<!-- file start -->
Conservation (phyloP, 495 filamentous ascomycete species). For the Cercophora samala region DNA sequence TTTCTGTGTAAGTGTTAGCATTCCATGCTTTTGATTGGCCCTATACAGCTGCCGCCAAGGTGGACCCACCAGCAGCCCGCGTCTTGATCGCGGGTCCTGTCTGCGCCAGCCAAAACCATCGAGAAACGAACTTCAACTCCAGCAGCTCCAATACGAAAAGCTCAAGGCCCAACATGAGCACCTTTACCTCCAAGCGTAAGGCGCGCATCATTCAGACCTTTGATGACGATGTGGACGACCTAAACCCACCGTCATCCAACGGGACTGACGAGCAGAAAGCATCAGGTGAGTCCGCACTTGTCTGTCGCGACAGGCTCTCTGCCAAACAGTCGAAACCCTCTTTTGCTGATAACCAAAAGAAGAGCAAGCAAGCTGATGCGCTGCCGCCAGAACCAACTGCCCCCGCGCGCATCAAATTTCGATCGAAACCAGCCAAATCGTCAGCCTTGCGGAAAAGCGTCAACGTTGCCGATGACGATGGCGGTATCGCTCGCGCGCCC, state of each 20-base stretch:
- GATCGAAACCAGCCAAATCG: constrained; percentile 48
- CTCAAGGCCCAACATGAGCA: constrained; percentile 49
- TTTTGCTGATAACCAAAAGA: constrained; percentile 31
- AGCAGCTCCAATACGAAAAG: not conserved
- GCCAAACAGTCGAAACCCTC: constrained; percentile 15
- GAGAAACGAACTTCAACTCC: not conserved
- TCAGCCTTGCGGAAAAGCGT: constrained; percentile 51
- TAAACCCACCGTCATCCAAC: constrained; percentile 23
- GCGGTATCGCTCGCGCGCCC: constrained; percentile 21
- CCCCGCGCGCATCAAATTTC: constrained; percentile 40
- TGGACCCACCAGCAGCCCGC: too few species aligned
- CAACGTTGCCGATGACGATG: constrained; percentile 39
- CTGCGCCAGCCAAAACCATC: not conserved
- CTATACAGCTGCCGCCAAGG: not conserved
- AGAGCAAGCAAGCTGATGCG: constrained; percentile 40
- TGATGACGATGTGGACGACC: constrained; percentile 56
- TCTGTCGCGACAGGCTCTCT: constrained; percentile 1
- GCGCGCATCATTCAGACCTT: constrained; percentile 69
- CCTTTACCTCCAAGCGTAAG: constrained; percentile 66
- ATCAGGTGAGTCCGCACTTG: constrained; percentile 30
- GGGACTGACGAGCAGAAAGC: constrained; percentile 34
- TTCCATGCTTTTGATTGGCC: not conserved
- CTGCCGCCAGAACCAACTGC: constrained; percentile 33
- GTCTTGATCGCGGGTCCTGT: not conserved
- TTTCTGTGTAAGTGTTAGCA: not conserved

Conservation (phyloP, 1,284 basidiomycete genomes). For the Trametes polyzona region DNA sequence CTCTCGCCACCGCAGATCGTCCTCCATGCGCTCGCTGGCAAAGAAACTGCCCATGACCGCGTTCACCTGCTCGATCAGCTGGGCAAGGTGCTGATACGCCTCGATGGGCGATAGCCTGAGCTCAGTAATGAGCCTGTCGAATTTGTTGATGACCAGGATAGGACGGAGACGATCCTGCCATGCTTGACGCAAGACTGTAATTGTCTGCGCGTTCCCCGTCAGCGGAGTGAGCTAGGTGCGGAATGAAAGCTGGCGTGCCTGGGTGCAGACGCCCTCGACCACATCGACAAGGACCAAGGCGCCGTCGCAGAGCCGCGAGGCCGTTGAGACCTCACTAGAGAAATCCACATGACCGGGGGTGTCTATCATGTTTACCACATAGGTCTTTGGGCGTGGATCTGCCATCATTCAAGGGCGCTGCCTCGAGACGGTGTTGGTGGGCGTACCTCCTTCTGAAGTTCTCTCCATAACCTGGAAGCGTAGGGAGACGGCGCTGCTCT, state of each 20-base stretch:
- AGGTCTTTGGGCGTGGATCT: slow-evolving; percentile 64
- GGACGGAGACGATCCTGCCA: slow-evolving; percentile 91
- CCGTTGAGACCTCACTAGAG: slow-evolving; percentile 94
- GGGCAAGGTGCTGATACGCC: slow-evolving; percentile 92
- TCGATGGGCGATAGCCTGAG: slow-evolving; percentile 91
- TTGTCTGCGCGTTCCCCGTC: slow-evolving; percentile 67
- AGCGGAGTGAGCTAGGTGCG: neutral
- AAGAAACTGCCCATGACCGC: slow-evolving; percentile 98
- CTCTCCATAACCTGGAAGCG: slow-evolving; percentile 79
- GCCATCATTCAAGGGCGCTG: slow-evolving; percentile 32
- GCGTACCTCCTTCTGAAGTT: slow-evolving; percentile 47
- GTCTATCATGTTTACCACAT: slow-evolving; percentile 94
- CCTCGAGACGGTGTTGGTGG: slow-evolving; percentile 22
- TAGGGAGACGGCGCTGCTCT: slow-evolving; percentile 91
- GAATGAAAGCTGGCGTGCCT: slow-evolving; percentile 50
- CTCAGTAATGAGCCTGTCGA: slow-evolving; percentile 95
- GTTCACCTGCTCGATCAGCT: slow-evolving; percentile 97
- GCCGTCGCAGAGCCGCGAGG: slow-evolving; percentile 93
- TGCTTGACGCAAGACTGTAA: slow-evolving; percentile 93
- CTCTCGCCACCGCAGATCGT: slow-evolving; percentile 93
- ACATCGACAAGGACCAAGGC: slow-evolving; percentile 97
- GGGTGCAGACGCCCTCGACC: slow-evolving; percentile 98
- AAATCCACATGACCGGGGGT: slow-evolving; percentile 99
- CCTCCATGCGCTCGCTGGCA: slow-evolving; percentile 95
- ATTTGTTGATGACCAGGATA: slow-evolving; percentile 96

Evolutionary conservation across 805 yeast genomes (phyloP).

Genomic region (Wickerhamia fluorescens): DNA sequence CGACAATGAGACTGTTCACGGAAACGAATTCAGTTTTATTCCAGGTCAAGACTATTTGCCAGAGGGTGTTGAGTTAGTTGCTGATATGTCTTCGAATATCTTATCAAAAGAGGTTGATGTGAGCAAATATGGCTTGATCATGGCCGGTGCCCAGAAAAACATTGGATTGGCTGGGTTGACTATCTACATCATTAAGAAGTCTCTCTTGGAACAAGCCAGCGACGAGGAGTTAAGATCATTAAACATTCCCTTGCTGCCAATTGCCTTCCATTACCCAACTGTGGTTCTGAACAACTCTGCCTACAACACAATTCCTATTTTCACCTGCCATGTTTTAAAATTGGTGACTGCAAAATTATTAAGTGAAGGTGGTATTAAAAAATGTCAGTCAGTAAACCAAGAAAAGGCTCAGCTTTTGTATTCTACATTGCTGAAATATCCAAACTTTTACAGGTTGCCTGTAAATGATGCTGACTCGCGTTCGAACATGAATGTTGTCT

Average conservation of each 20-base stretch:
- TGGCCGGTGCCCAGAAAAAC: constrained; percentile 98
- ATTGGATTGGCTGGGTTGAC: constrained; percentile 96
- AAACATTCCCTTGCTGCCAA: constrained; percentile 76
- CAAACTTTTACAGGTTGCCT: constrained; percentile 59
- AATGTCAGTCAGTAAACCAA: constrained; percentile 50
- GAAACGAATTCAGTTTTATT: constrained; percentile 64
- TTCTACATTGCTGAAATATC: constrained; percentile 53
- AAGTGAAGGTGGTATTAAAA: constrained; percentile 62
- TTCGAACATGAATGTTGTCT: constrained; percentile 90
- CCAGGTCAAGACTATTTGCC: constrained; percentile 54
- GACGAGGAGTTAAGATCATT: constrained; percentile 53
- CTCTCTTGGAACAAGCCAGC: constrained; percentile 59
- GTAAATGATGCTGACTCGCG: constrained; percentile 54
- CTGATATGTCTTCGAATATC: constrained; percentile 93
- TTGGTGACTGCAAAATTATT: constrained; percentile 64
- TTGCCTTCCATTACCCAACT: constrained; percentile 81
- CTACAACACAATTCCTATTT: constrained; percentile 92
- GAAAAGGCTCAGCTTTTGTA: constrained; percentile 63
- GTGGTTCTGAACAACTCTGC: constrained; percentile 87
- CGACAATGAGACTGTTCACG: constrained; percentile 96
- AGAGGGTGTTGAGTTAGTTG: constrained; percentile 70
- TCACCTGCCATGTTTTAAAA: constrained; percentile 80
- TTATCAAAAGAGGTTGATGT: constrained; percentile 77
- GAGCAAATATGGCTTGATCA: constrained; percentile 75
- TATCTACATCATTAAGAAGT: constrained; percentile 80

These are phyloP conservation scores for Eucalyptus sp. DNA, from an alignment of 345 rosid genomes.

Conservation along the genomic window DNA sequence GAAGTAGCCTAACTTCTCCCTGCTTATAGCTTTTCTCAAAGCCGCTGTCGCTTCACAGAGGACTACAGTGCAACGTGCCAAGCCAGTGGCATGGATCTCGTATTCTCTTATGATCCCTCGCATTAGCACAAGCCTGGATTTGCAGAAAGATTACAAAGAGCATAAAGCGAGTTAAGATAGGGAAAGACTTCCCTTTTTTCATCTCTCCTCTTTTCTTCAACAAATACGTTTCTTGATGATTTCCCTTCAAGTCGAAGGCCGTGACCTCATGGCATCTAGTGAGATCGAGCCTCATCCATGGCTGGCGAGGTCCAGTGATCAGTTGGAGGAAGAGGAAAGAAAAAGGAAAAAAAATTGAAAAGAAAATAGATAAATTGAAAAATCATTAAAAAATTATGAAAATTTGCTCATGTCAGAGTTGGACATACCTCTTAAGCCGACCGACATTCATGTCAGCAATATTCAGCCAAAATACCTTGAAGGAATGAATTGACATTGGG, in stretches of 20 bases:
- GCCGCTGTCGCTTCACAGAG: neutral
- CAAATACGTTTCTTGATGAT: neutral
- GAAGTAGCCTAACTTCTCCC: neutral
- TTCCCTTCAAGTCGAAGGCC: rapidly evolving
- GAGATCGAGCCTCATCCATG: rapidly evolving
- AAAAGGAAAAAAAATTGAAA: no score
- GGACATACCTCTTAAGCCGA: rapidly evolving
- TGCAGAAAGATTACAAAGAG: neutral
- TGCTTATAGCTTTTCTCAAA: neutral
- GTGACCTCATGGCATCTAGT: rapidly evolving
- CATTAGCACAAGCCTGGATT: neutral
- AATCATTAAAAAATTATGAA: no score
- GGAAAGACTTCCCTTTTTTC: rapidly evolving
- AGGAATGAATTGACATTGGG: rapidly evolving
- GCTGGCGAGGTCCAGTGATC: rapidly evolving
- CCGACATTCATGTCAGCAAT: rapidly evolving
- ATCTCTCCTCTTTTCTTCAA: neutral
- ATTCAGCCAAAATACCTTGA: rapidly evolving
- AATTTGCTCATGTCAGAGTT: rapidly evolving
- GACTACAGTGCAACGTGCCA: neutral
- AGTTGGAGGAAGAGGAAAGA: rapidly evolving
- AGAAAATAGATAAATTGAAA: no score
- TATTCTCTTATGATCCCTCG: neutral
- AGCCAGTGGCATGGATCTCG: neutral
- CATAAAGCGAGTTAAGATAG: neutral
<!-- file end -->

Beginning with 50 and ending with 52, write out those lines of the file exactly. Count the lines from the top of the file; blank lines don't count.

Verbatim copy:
- AAATCCACATGACCGGGGGT: slow-evolving; percentile 99
- CCTCCATGCGCTCGCTGGCA: slow-evolving; percentile 95
- ATTTGTTGATGACCAGGATA: slow-evolving; percentile 96